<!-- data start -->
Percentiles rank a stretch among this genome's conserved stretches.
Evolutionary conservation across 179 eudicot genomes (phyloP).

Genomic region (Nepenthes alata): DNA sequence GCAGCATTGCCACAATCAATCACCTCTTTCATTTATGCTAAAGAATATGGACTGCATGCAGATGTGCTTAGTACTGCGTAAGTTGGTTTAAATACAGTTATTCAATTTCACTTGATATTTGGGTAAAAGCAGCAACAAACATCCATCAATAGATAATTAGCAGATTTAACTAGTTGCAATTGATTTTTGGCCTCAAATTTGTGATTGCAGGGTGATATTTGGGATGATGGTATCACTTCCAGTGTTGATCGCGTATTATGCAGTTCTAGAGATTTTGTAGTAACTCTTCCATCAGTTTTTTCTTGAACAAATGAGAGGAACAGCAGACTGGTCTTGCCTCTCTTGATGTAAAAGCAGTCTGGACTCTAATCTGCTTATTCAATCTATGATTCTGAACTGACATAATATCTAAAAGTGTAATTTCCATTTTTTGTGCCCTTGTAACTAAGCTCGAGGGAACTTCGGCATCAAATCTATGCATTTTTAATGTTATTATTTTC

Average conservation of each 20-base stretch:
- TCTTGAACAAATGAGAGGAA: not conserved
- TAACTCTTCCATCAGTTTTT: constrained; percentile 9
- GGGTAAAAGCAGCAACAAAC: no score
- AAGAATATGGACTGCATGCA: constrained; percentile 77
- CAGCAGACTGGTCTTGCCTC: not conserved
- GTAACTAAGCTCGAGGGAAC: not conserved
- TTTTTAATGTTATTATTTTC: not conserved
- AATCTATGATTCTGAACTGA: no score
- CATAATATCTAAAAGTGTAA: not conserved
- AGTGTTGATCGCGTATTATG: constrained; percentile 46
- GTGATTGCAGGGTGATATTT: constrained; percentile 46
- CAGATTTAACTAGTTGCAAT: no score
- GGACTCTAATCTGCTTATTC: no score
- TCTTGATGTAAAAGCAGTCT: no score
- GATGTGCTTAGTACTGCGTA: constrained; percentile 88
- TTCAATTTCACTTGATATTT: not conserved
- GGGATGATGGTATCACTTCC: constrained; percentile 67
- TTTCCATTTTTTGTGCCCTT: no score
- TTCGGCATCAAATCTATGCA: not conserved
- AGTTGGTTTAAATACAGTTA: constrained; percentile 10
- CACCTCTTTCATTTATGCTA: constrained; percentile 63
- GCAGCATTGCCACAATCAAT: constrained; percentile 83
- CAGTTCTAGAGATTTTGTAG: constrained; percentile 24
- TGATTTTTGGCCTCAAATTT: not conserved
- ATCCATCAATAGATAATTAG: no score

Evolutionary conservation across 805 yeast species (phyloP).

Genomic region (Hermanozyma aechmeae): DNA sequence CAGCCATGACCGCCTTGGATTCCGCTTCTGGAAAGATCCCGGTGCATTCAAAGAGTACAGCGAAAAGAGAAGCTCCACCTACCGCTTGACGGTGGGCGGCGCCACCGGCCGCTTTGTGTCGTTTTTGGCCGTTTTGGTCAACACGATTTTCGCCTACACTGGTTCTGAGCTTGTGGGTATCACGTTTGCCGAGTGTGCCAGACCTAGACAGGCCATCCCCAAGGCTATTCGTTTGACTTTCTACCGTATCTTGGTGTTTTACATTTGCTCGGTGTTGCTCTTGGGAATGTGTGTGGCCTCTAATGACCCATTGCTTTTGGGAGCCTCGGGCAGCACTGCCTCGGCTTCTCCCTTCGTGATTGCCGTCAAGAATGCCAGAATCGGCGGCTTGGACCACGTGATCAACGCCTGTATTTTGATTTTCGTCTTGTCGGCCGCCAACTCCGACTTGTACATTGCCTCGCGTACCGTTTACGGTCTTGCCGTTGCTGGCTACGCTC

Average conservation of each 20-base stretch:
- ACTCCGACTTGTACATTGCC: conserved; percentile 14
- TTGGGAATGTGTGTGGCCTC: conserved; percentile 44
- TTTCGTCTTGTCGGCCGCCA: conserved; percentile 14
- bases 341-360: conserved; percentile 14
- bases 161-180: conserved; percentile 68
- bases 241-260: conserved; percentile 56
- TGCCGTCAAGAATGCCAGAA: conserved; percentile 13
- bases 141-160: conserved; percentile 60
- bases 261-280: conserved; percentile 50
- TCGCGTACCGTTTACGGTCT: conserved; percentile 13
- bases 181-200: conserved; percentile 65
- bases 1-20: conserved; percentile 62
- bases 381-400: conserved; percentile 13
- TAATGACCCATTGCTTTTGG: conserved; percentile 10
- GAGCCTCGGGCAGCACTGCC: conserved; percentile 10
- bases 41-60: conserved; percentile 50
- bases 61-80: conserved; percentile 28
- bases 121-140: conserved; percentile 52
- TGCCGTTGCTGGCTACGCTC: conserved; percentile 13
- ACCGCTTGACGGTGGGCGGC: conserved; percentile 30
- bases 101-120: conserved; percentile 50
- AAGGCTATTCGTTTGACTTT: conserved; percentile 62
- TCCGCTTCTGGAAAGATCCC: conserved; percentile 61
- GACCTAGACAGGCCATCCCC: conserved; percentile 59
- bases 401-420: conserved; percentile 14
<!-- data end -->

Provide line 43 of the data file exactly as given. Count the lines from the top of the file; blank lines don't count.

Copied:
- bases 181-200: conserved; percentile 65